From Casetext: Smarter Legal Research

Hurd v. Letts

United States Court of Appeals, District of Columbia Circuit
Oct 17, 1945
152 F.2d 121 (D.C. Cir. 1945)


Misc. No. 94.

October 17, 1945.

Proceeding by James M. Hurd and another against F. Dickinson Letts, United States District Judge, on an application for leave to file a petition, the purpose of which was to obtain order requiring the respondent to recuse himself because of personal prejudice from participation in a suit.

Application denied.

Mr. Charles H. Houston, of Washington, D.C., for petitioner.

No appearance for respondent.

Before GRONER, C.J., and EDGERTON, J.

This is a motion for leave to file a petition, the purpose of which is to obtain an order of this court requiring Judge Letts to recuse himself because of personal prejudice from further participation in the suit of Hodge et al., Plaintiffs v. Urciolo et al., Defendants, now on trial in the District Court of the United States for the District of Columbia.

The petition shows that the suit involves the question of the validity of a restrictive covenant in a deed to real estate in the District of Columbia as follows: "Subject also to the covenants that said lot shall never be rented, leased, sold, transferred or conveyed unto any Negro or colored person under a penalty of Two Thousand Dollars ($2,000), which shall be a lien against said property."

The trial was begun before Judge Letts on Tuesday, October 9, 1945. On Saturday, October 13th, "petitioner's counsel discovered for the first time that the presiding Justice, respondent herein, lives in a house with a similar covenant on its title."

Thereupon counsel prepared and presented to the court an affidavit under § 21, Judicial Code, Title 28 U.S.C.A. § 25, to disqualify the Judge on the ground of personal prejudice, bias and interest. Judge Letts declined to recuse himself, stating that he was only a "tenant by the month" of the house occupied by him and knew nothing of the state of the title.

We are of opinion that the action of the judge was entirely proper. Nothing is now better established than the rule that a sufficient affidavit under the statute must state facts and reasons which tend to show personal bias and prejudice regarding the justiciable matter pending and must give support to the charge of a bent of mind that may prevent or impede impartiality of judgment. Berger v. United States, 255 U.S. 22, 33, 41 S.Ct. 230, 65 L.Ed. 481.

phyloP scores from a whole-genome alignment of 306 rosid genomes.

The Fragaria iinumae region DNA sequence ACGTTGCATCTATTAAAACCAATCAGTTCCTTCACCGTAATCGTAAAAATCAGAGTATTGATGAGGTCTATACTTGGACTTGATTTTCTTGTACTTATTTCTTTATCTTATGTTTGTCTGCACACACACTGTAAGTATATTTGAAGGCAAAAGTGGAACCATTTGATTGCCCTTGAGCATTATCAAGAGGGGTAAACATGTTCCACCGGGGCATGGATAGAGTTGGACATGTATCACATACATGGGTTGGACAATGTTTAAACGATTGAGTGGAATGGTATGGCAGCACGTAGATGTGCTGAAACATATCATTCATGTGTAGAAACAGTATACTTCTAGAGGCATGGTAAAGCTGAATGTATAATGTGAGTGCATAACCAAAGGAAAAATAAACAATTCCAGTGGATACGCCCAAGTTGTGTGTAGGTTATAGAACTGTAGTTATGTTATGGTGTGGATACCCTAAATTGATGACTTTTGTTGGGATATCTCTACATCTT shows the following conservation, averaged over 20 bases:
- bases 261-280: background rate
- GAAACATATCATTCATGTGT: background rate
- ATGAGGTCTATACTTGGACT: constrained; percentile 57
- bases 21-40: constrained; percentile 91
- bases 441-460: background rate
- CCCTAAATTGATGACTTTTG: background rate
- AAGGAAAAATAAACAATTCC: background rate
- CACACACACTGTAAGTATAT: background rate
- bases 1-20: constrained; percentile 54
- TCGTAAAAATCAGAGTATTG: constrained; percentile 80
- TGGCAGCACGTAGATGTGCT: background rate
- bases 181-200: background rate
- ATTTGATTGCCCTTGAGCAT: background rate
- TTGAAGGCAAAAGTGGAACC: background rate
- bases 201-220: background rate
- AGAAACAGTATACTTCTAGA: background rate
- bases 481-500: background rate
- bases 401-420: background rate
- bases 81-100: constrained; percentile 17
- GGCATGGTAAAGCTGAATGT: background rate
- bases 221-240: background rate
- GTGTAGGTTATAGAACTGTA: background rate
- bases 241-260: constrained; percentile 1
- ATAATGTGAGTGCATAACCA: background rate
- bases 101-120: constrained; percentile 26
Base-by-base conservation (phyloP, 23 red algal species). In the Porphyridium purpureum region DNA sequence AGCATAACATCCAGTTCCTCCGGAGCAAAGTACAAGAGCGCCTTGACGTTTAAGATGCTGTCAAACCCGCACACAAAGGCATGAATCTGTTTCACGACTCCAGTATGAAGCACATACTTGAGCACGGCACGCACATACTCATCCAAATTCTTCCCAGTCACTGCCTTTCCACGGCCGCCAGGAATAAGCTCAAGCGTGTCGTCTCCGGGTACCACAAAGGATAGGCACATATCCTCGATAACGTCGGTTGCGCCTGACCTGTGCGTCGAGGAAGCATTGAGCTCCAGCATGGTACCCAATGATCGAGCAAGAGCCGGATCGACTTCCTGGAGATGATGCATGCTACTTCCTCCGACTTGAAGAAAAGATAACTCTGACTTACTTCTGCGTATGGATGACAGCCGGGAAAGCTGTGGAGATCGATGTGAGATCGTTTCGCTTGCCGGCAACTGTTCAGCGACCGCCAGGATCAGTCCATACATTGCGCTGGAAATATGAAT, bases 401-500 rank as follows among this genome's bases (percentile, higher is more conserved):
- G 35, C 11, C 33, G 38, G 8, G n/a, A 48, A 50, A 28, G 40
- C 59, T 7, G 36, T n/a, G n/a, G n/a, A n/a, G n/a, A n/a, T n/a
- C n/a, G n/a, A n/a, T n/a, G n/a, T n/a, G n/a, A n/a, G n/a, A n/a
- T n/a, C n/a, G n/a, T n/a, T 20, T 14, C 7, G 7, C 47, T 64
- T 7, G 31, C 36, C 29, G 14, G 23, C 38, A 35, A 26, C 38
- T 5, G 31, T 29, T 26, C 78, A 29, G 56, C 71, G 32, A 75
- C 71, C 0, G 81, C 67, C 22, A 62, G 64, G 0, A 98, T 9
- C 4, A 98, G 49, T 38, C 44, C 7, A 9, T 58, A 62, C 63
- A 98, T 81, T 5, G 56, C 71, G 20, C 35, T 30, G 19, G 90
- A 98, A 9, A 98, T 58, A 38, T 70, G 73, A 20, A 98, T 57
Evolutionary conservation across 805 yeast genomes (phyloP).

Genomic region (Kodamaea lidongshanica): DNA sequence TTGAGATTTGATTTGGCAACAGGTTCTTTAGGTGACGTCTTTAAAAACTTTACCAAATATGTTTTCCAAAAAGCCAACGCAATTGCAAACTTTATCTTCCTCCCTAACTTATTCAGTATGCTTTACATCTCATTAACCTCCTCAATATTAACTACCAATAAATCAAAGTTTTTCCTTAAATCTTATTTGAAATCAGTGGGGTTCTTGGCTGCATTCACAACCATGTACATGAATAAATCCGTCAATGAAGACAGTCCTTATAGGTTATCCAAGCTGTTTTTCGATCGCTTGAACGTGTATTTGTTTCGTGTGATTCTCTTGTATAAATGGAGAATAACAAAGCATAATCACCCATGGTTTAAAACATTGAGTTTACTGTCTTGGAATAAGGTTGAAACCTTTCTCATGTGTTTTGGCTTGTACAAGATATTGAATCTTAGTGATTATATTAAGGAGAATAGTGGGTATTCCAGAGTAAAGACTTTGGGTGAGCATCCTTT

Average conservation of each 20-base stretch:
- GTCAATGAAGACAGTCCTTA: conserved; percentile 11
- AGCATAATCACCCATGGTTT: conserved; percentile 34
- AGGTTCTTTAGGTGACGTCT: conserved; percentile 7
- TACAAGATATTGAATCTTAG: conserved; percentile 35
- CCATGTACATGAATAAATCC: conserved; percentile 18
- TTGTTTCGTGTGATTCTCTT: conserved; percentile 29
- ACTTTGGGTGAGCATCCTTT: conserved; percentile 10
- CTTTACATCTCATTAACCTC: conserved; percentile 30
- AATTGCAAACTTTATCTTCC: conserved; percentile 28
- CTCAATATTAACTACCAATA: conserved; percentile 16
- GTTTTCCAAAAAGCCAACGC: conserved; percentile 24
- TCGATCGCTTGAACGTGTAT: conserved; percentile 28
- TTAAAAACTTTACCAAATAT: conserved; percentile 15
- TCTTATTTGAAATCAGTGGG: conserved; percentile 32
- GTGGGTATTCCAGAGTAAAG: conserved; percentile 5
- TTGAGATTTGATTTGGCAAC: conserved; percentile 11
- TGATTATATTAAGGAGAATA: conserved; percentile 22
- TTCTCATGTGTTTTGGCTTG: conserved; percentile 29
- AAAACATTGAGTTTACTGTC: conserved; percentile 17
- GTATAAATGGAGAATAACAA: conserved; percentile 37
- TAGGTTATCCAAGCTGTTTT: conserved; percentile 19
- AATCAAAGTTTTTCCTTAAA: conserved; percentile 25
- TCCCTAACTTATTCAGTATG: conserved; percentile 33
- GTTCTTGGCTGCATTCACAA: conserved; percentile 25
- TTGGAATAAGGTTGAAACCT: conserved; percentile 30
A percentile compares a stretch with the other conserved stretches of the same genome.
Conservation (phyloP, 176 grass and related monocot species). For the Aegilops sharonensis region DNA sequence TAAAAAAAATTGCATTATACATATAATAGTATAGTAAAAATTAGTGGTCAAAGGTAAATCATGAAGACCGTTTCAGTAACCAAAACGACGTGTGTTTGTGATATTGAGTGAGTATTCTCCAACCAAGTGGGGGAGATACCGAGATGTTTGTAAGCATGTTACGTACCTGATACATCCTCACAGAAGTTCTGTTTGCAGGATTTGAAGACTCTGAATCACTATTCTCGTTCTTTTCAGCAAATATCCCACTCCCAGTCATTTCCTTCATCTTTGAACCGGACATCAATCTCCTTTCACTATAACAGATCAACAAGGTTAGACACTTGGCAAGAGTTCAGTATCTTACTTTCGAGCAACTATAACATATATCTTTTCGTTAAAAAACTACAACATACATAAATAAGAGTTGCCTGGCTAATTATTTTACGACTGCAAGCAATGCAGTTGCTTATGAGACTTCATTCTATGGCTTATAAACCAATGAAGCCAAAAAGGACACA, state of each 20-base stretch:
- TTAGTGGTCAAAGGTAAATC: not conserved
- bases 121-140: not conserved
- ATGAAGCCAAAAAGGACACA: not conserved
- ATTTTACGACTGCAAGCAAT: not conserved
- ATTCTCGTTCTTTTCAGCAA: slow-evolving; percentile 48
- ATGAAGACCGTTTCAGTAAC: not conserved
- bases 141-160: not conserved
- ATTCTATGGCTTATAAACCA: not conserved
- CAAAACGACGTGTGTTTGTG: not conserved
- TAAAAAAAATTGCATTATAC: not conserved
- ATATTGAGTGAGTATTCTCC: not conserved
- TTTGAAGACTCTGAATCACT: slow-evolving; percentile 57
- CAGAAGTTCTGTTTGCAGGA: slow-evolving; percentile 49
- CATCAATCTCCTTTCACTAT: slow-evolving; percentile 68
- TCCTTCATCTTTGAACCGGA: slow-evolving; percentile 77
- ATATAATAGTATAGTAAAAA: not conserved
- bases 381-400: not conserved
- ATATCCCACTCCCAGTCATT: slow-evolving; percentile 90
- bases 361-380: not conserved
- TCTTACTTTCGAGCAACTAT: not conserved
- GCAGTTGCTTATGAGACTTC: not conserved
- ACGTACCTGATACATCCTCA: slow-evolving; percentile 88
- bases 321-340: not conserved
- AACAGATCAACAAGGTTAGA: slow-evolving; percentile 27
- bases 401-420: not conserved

Accordingly, the question in all such cases is whether the affidavit asserts facts from which a sane and reasonable mind might fairly infer personal bias or prejudice on the part of the judge. The only fact stated here is that the judge occupied (as a tenant) a residence in the Northwest section of the City of Washington, the title to which is subject to a similar restrictive covenant. It is a farfetched conclusion that because of this fact, which admittedly the judge did not know of, for which he is neither responsible nor accountable, and which was first brought to his attention by the filing of the affidavit, would under any circumstances create in his mind a personal prejudice against the defendants in the instant action. We have therefore no hesitation in holding: (1) that the affidavit is legally insufficient under the statute; and (2) as an additional reason for denying the prayer, that an adequate remedy of appeal exists from the denial by the judge of the sufficiency of the affidavit. Ex parte American Steel Barrel Co., 230 U.S. 35-45, 33 S.Ct. 1007, 57 L.Ed. 1379.

The case, as we have seen, has reached the point where it must be nearing its conclusion. The affidavit was not filed until the fifth day of the trial. While the rule that it must be filed in advance of the trial is not applicable here, for the reason that the facts were then unknown to petitioners and their counsel, there is every reason of convenience in the conduct of the business of the court that the question now presented to us should be, as it may be, reserved for appeal if counsel are so minded. In this respect, we are in agreement with the opinion of the 8th Circuit in Minnesota Ontario Paper Co. v. Molyneaux, 70 F.2d 545, in which it was held that, unless there are special circumstances — none of which are shown here — requiring the issuance of the writ of prohibition, it will not ordinarily issue where the remedy of appeal exists.

Application for leave to file petition for writ denied.

Summaries of

Hurd v. Letts

United States Court of Appeals, District of Columbia Circuit
Oct 17, 1945
152 F.2d 121 (D.C. Cir. 1945)
Case details for

Hurd v. Letts

Case Details

Full title:HURD et al. v. LETTS

Court:United States Court of Appeals, District of Columbia Circuit

Date published: Oct 17, 1945


152 F.2d 121 (D.C. Cir. 1945)
80 U.S. App. D.C. 233

Citing Cases

United States v. Gilboy

To let such a certificate stand under the circumstances would be contra to the teachings of all the cases in…

Eisler v. United States

The explanation is reasonable so far as it goes, but appellant had two other counsel of record, one of whom…